I know I speak for many when I say that this year has demanded more flexibility than we were willing to give and took things we weren’t ready or willing to surrender.

For our family, kindergarten looked nothing like the magical, PBJ-covered experience we hoped to give our son and instead consisted of laptop-centric remote learning and mask-enforced, socially distanced everything. We mourned the loss of time with grandparents, spontaneous gatherings with friends, and a general sense of normalcy where libraries were open, trips to the grocery store were easy, and the airport did not resemble a scene from “Outbreak.”

by Matt Thomas

I spoke with a gentleman a few years back who was hoping to find a new opportunity in Colorado. He was a VP at a mid-market SaaS company on the east coast. He made good money and his career had progressed steadily upward. With strong income, a stable job, and an environment that seemed to value and celebrate his contributions to the company I asked him why he was looking for something new? He responded, “You know, on the surface I am living the American dream. I’ve received promotion after promotion at a reputable company. I’ve made lots of money and for the most part I’ve enjoyed my work. The truth is my marriage is falling apart and I don’t know my kids. It’s time for a fresh start.” After a few seconds of silence that seemed to last for an eternity I told him I’d see what I could do to help. As impressive as his resume and obvious talent were, I was most encouraged by his vulnerability and willingness to do whatever it took to right the ship. He went on to share that the executive he reported to was a hard driver, expecting each of his VPs to put in 80+ hours / week plus regular travel. He hadn’t made it home for dinner on a weeknight in two years.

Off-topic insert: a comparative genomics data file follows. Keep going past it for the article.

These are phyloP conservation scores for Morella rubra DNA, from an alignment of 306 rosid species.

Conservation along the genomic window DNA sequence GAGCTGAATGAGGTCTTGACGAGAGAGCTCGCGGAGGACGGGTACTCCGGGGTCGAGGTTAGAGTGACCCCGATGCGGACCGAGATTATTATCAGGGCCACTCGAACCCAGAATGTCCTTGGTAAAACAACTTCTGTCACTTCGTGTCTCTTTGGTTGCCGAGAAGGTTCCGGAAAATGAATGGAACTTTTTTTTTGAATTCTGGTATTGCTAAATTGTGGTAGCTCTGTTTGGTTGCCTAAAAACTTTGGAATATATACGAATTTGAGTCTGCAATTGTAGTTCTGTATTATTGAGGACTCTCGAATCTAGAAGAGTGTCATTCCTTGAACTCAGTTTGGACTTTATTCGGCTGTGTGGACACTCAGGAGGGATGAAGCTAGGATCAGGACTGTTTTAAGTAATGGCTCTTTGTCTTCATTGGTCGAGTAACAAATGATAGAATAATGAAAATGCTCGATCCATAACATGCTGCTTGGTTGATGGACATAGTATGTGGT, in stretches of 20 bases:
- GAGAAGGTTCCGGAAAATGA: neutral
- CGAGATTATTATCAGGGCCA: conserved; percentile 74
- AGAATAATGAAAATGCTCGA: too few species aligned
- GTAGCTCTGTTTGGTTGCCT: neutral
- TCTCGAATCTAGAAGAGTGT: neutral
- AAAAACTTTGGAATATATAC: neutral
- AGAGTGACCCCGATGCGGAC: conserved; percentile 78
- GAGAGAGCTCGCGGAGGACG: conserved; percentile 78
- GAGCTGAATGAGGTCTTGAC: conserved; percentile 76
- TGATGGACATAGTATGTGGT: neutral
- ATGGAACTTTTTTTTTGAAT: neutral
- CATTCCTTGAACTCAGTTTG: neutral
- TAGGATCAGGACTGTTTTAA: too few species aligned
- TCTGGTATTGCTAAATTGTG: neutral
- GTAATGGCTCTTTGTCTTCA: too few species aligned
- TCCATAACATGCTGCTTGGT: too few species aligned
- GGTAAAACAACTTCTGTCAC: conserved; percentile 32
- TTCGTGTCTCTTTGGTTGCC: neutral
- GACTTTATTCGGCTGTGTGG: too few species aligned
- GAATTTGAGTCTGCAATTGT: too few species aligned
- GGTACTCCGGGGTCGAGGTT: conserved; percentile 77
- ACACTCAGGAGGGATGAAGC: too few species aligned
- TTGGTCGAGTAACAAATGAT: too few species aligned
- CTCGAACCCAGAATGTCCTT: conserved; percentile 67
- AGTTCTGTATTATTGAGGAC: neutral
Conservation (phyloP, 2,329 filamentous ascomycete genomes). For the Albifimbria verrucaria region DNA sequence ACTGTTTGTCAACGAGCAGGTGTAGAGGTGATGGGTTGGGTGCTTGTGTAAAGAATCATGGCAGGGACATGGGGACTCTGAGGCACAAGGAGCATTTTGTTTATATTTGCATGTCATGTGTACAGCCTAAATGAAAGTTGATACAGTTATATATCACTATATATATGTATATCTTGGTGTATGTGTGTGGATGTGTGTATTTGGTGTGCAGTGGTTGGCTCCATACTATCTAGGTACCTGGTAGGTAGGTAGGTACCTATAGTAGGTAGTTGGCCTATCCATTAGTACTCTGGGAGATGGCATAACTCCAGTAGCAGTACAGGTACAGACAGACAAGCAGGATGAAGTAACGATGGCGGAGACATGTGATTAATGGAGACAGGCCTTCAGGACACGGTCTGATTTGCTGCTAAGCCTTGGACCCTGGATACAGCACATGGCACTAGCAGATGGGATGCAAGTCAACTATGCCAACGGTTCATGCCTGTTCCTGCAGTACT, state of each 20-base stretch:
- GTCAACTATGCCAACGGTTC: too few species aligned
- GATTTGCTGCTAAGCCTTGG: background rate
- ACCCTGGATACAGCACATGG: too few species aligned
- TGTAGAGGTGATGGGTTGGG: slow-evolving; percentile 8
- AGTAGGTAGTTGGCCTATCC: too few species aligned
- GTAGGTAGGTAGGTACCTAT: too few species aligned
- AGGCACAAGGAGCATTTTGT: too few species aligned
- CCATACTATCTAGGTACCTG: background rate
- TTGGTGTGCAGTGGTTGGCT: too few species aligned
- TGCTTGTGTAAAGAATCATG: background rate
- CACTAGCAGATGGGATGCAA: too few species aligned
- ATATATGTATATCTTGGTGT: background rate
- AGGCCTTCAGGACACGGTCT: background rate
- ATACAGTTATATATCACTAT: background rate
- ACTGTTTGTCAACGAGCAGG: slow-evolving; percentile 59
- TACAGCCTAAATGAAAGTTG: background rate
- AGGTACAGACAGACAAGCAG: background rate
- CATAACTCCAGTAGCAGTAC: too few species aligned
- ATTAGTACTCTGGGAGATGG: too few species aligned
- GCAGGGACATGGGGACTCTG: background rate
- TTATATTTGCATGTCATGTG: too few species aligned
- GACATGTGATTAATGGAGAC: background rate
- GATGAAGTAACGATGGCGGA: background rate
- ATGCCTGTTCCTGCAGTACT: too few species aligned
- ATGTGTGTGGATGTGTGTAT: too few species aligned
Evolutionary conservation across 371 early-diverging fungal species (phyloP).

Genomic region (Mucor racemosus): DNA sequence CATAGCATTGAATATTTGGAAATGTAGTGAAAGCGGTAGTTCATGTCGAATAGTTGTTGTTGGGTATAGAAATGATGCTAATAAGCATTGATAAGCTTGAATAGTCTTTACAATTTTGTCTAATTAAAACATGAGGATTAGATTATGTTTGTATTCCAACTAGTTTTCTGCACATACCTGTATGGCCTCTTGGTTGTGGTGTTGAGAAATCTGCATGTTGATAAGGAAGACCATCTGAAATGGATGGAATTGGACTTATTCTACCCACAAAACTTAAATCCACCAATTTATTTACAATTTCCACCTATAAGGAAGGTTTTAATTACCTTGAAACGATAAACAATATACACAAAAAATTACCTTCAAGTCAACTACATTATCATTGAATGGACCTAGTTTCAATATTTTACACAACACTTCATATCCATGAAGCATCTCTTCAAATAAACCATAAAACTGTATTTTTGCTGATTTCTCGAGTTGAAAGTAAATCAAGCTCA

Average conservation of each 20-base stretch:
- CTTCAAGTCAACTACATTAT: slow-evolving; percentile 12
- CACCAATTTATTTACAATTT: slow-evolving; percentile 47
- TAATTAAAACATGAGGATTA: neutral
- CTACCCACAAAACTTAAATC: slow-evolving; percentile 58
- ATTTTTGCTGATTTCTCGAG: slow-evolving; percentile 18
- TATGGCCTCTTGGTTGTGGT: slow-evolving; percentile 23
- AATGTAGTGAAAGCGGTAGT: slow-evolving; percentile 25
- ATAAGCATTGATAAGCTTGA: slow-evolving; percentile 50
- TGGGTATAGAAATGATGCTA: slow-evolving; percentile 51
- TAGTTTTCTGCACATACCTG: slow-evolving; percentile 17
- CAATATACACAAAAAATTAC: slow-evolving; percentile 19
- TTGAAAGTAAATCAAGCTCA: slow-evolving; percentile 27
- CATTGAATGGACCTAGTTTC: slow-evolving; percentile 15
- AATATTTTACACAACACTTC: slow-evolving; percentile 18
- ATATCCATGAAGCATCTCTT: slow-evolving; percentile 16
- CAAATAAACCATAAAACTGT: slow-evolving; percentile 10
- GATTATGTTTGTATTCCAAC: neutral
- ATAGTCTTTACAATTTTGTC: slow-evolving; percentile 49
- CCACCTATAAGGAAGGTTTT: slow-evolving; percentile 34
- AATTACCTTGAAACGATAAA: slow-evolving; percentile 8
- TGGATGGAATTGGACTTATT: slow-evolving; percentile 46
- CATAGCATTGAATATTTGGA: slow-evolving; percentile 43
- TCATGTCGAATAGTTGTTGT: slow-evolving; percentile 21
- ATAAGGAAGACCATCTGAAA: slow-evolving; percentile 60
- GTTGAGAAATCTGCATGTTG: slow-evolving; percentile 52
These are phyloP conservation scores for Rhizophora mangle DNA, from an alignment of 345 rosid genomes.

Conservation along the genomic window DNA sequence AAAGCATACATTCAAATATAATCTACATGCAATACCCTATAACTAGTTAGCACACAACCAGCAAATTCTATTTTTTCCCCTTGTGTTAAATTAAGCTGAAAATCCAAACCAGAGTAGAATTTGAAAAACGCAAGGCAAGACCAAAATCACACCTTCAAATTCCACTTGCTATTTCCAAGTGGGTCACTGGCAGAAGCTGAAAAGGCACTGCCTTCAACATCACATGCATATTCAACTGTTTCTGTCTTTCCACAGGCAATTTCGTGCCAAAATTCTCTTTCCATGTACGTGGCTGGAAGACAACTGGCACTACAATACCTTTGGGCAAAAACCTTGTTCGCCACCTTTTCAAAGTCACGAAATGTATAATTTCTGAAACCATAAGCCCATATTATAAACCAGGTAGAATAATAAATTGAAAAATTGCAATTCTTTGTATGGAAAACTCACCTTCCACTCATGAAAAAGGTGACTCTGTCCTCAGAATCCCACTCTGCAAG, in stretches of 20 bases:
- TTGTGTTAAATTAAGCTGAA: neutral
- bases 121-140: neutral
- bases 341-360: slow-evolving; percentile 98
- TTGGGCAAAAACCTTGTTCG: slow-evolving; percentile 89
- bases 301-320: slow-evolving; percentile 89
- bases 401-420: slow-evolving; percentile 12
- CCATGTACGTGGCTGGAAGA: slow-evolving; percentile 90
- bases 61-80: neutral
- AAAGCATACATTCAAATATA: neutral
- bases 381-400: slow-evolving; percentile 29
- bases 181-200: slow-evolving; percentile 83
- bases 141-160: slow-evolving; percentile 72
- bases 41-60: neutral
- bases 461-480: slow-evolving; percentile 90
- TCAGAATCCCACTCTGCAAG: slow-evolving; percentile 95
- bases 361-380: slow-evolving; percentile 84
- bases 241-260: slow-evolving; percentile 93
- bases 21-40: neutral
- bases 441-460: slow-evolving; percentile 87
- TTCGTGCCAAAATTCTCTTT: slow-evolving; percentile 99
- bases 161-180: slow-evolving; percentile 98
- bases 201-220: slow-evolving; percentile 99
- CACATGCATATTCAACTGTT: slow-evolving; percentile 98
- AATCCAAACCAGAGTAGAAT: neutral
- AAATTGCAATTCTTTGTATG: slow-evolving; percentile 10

In a few months we found him a job with a good company on the Front Range. It was a lateral move with little to no increase in compensation or responsibility. Not the kind of jump that VPs making six figures typically make.